Tonight there was a party for a book that is coming out in May that was billed in the email subject line as a “media event” and an “advance celebration” in the body of the email and, in the attached .jpg invitation — which featured the party’s honoree in a tank top and a gray skirt made out of what appeared to be jersey material and black boots — as a “first look.” The invitation also promised an open bar until 8:30 p.m. and seeing as there are not so many book parties anymore, let alone ones with open bars, let alone ones that are held three months before a book’s release, and that the parties of the “holiday season” are now a distant memory and no one has seen anyone else for ages, by the time I got to the place where it was being held – a bar called The Wooly, in the Woolworth Building on Barclay Street just off Broadway, with a door that is almost hidden – a little before 8, it was packed, and there was a young woman who was checking coats attempting to hang jackets on a rack high above me, and it was only after a bit of cajoling that she agreed to take my backpack.
I do not remember when I first met Jon-Jon Goulian; he is one of those figures in the “New York literary scene,” such as it is, whom “everyone,” such as they are, knows. It is not just that he goes to all the parties (because he does go to all the parties) or that I am one of his 1,197 Facebook friends, but also that he has a very striking appearance: he is muscular and tattooed and has a shaved head and piercing eyes, which he usually rims with eyeliner. He is always wildly enthusiastic to see you and remembers little details about you, which is an endearing quality. Everyone likes Jon-Jon.
The people at the party who had already read the galley of his book – which is called The Man in the Gray Flannel Skirt, and is a memoir largely about his life as a professional dilettante, to the extent that being a professional dilettante is not itself oxymoronic, and how he likes to wear women’s clothing and how he worked for a couple years at the New York Review of Books as Robert Silvers’ assistant – said that it was very good.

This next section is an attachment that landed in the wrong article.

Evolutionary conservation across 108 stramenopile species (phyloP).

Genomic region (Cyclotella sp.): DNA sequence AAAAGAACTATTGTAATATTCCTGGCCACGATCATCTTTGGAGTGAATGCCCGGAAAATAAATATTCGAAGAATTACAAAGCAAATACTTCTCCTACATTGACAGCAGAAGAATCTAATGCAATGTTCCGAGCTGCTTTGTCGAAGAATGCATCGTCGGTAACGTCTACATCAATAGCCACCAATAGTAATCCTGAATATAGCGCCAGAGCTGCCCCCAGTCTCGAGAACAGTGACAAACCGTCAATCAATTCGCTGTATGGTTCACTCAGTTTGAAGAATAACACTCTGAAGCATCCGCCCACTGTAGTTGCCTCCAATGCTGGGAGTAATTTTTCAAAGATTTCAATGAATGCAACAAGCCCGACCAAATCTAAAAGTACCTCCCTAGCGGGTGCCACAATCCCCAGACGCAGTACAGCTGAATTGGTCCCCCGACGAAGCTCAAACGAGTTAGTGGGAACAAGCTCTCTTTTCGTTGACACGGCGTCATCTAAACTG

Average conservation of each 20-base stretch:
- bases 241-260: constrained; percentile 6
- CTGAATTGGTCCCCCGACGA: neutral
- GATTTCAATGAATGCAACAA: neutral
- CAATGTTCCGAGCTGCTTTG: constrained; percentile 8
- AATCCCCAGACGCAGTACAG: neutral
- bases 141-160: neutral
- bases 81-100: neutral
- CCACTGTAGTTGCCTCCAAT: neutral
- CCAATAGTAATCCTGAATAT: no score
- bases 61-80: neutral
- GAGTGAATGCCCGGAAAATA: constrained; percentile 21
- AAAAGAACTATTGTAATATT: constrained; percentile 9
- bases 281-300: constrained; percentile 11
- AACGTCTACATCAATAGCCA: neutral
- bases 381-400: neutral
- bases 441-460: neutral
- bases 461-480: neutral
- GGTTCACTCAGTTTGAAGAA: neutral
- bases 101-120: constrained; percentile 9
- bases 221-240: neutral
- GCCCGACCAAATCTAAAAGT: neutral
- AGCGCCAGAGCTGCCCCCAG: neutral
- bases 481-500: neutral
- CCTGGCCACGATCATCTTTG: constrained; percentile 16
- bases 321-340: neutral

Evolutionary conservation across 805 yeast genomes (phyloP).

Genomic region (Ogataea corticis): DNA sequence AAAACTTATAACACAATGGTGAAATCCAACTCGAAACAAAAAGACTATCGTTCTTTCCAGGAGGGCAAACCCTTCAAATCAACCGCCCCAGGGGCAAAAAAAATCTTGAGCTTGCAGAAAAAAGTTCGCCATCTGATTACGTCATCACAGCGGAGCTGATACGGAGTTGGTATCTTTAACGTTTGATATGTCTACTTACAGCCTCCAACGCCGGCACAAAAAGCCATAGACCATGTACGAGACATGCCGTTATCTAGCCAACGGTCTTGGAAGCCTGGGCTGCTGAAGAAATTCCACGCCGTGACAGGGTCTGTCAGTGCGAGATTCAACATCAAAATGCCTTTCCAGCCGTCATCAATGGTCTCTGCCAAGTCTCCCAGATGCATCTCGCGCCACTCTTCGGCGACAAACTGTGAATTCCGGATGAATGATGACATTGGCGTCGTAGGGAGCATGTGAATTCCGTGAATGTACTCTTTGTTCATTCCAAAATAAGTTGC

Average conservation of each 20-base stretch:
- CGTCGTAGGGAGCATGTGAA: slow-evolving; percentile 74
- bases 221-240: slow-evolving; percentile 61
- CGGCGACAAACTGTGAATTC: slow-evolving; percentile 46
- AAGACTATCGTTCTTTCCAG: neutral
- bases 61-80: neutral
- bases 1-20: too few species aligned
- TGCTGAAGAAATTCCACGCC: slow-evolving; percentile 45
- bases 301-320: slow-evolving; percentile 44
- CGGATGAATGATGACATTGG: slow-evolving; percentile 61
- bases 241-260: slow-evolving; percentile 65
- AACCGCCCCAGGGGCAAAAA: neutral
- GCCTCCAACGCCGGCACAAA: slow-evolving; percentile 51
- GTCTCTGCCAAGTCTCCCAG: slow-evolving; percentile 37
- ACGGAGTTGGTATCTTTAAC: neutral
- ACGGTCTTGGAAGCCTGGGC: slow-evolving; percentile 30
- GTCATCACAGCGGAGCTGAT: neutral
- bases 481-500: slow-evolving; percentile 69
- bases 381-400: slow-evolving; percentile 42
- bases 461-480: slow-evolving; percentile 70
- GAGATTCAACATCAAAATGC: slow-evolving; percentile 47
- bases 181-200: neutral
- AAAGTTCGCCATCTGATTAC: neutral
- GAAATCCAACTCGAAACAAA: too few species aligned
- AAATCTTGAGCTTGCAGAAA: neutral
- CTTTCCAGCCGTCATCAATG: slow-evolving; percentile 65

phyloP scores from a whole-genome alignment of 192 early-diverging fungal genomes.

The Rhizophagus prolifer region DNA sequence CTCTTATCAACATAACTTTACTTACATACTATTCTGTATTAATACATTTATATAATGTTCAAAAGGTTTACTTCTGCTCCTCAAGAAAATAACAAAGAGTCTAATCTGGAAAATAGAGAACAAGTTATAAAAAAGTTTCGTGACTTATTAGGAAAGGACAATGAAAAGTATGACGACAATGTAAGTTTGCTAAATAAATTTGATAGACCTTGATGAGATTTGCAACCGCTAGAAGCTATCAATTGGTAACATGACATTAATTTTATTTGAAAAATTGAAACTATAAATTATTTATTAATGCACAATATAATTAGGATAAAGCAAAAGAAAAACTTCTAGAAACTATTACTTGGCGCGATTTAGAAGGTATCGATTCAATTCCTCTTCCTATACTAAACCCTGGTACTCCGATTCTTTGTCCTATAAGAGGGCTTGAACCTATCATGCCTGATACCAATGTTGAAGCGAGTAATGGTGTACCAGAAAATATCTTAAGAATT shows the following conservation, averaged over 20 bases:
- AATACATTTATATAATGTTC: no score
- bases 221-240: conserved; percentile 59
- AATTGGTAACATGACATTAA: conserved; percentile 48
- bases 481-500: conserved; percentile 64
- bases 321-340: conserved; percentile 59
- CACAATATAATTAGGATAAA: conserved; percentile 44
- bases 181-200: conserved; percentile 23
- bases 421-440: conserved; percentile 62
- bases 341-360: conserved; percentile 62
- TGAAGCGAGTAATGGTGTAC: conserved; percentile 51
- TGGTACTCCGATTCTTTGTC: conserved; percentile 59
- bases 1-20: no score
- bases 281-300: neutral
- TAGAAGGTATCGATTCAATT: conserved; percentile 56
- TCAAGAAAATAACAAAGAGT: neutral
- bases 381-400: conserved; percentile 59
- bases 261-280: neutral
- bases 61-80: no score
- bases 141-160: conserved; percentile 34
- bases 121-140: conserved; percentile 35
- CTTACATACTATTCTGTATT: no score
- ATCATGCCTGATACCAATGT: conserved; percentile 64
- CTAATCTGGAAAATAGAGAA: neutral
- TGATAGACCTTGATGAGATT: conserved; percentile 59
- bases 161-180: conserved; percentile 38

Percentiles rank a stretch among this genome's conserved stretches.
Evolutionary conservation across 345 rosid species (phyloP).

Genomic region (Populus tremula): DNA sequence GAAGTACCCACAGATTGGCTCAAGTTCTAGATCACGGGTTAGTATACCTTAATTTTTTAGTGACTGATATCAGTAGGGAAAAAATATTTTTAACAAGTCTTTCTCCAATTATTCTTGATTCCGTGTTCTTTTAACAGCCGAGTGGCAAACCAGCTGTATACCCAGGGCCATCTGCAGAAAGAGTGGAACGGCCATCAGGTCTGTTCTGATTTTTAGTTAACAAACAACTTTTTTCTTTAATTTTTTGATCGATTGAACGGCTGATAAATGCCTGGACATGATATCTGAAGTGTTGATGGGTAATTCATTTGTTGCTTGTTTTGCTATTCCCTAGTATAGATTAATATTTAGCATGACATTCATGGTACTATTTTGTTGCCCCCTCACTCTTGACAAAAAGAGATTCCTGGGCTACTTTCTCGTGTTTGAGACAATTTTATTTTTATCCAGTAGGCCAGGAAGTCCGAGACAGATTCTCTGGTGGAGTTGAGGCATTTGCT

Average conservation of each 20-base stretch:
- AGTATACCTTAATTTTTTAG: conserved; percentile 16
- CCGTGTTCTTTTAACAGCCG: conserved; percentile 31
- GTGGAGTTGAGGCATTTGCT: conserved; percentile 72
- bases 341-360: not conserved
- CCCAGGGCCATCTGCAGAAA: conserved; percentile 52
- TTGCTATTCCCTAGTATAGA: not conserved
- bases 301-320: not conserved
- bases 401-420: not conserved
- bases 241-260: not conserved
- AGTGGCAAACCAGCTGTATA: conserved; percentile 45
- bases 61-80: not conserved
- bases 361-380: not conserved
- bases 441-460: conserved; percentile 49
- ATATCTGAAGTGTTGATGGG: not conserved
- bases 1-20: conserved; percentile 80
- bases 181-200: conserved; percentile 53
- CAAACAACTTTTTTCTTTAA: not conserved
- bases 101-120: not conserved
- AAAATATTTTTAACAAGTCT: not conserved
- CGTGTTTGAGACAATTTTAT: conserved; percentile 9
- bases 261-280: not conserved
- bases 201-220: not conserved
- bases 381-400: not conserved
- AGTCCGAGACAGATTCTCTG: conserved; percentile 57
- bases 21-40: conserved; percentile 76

I saw Jon-Jon by the bar and he seemed excited to see me, and he said that he thought of me when he was writing the preface and that I would know why when I read it, because it had to do with a website I worked on, and I told him he probably says that to everyone and he shook his head no, emphatically, and then he introduced me to a couple editors whose names I have forgotten.
So I got a glass of champagne and ran into my friend and we agreed that there were a lot of people one sees at parties at this party, and we went up a small flight of stairs and stood at a remove from the rest of the party for a few minutes. A man with a tray offered us a pan-fried dumpling. Another woman joined us and we discussed how her necklace called attention to her breasts, but she said this was not deliberate, and in fact she was wearing black so her breasts were difficult to see, in any case. We talked about who else we had seen at the party: that couple who had split up, but were now back together; and that New Yorker writer and that other New Yorker writer; and that agent; and that Harper’s editor and that woman who writes about being a woman; and some former co-workers of mine, and a former boss, who later gave me a double-kiss; and Elizabeth Wurtzel, who told me she had eaten two bowls of Froot Loops earlier.
When I went to get my coat the coat check girl said it was in the other place and it would just be a moment, and in the meantime I checked my email on my phone and there was nothing really of consequence on there.